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From Wayne <wav...@gmail.com>
Subject Re: Cluster Size/Node Density
Date Fri, 17 Dec 2010 20:29:24 GMT
Sorry, I am sure my questions were far too broad to answer.

Let me *try* to ask more specific questions. Assuming all data requests are
cold (random reading pattern) and everything comes from the disks (no block
cache), what level of concurrency can HDFS handle? Almost all of the load is
controlled data processing, but we have to do a lot of work at night during
the batch window so something in the 15-20,000 QPS range would meet current
worse case requirements. How many nodes would be required to effectively
return data against a 50TB aggregate data store? Disk I/O assumedly starts
to break down at a certain point in terms of concurrent readers/node/disk.
We have in our control how many total concurrent readers there are, so if we
can get 10ms response time with 100 readers that might be better than 100ms
responses from 1000 concurrent readers.

Thanks.


On Fri, Dec 17, 2010 at 2:46 PM, Jean-Daniel Cryans <jdcryans@apache.org>wrote:

> Hi Wayne,
>
> This question has such a large scope but is applicable to such a tiny
> subset of workloads (eg yours) that fielding all the questions in
> details would probably end up just wasting everyone's cycles. So first
> I'd like to clear up some confusion.
>
> > We would like some help with cluster sizing estimates. We have 15TB of
> > currently relational data we want to store in hbase.
>
> There's the 3x replication factor, but also you have to account that
> each value is stored with it's row key, family name, qualifier and
> timestamp. That could be a lot more data to store, but at the same
> time you can use LZO compression to bring that down ~4x.
>
> > How many nodes, regions, etc. are we going to need?
>
> You don't really have the control over regions, they are created for
> you as your data grows.
>
> > What will our read latency be for 30 vs. 100? Sure we can pack 20 nodes
> with 3TB
> > of data each but will it take 1+s for every get?
>
> I'm not sure what kind of back-of-the-envelope calculations took you
> to 1sec, but latency will be strictly determined by concurrency and
> actual machine load. Even if you were able to pack 20TB in one onde
> but using a tiny portion of it, you would still get sub 100ms
> latencies. Or if you have only 10GB on that node but it's getting
> hammered by 10000 clients, then you should expect much higher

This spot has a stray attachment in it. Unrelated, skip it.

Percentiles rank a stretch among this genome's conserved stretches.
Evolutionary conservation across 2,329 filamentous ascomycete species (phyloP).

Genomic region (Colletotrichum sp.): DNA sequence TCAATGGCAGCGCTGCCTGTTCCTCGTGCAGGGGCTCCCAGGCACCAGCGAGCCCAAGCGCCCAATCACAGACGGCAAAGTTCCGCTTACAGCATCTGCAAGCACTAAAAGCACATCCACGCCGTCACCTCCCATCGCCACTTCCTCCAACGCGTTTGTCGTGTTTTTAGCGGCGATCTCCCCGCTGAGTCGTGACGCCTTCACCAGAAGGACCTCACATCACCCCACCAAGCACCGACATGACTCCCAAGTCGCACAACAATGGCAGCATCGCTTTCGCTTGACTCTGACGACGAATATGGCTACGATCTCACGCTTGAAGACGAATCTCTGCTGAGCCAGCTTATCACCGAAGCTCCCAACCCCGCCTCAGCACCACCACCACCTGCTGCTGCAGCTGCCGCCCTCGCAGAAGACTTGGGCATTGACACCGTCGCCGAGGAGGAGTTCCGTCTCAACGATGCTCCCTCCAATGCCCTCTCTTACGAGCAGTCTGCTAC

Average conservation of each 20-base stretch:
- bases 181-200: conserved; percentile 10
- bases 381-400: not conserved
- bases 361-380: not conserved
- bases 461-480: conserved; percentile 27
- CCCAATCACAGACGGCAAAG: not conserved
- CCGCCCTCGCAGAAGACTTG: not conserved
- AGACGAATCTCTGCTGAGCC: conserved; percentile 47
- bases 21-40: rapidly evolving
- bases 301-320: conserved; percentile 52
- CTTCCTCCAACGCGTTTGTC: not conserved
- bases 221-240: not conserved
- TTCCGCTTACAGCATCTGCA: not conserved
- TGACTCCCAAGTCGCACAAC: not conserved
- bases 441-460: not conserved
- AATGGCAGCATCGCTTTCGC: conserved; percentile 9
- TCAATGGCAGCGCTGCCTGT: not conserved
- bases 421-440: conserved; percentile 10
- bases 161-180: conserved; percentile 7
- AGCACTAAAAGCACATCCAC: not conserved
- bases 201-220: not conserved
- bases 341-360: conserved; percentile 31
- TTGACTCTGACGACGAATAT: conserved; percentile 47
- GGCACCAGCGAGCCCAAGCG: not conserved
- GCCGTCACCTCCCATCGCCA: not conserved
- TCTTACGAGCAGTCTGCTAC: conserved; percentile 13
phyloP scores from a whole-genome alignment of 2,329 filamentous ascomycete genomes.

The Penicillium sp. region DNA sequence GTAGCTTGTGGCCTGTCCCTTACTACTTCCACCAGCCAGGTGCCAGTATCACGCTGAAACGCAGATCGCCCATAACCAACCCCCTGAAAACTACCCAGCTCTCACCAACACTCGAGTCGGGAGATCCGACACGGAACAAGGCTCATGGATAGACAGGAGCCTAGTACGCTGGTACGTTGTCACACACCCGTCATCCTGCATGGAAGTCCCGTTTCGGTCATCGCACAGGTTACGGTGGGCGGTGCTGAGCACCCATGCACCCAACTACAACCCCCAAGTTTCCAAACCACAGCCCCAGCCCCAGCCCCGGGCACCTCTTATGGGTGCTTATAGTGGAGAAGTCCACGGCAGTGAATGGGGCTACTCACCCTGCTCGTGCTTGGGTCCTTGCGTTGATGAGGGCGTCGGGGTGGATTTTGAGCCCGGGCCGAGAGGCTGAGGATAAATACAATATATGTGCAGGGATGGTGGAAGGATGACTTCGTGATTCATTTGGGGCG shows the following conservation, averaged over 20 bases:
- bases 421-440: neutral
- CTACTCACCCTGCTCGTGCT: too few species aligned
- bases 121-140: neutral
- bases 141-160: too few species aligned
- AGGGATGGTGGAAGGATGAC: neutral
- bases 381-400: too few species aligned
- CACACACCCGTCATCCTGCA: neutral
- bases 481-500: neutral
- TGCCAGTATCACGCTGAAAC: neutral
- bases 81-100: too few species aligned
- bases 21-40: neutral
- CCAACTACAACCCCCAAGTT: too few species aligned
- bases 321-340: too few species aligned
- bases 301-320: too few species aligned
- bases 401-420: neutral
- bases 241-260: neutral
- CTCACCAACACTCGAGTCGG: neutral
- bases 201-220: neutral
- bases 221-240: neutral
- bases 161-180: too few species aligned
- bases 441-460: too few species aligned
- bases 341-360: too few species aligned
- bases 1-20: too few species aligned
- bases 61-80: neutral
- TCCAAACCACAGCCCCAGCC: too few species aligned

> latencies.
>
> > Will compaction run for 3 days?
>
> Which compactions? Major ones? If you don't insert new data in a
> region, it won't be major compacted. Also if you have that much data,
> I would set the time between major compactions to be bigger than 1
> day. Heck, since you are doing time series, this means you'll never
> delete anything right? So you might as well disable them.
>
> And now for the meaty part...
>
> The size of your dataset is only one part of the equation, the other
> being traffic you would be pushing to the cluster which I think wasn't
> covered at all in your email. Like I said previously, you can pack a
> lot of data in a single node and can retrieve it really fast as long
> as concurrency is low. Another thing is how random your reading
> pattern is... can you even leverage the block cache at all? If yes,
> then you can accept more concurrency, if not then hitting HDFS is a
> lot slower (and it's still not very good at handling many clients).
>
> Unfortunately, even if you gave us exactly how many QPS you want to do
> per second, we'd have a hard time recommending any number of nodes.
>
> What I would recommend then is to benchmark it. Try to grab 5-6
> machines, load a subset of the data, generate traffic, see how it
> behaves.
>
> Hope that helps,
>
> J-D
>
> On Fri, Dec 17, 2010 at 9:09 AM, Wayne <wav100@gmail.com> wrote:
> > We would like some help with cluster sizing estimates. We have 15TB of
> > currently relational data we want to store in hbase. Once that is
> replicated
> > to a factor of 3 and stored with secondary indexes etc. we assume will
> have
> > 50TB+ of data. The data is basically data warehouse style time series
> data
> > where much of it is cold, however want good read latency to get access to
> > all of it. Not memory based latency but < 25ms latency for a small chunks
> of
> > data.
> >
> > How many nodes, regions, etc. are we going to need? Assuming a typical 6
> > disk, 24GB ram, 16 core data node, how many of these do we need to
> > sufficiently manage this volume of data? Obviously there are a million
> "it
> > depends", but the bigger drivers are how much data can a node handle? How
> > long will compaction take? How many regions can a node handle and how big
> > can those regions get? Can we really have 1.5TB of data on a single node
> in
> > 6,000 regions? What are the true drivers between more nodes vs. bigger
> > nodes? Do we need 30 nodes to handle our 50GB of data or 100 nodes? What
> > will our read latency be for 30 vs. 100? Sure we can pack 20 nodes with
> 3TB
> > of data each but will it take 1+s for every get? Will compaction run for
> 3
> > days? How much data is really "too much" on an hbase data node?
> >
> > Any help or advice would be greatly appreciated.
> >
> > Thanks
> >
> > Wayne
> >
>

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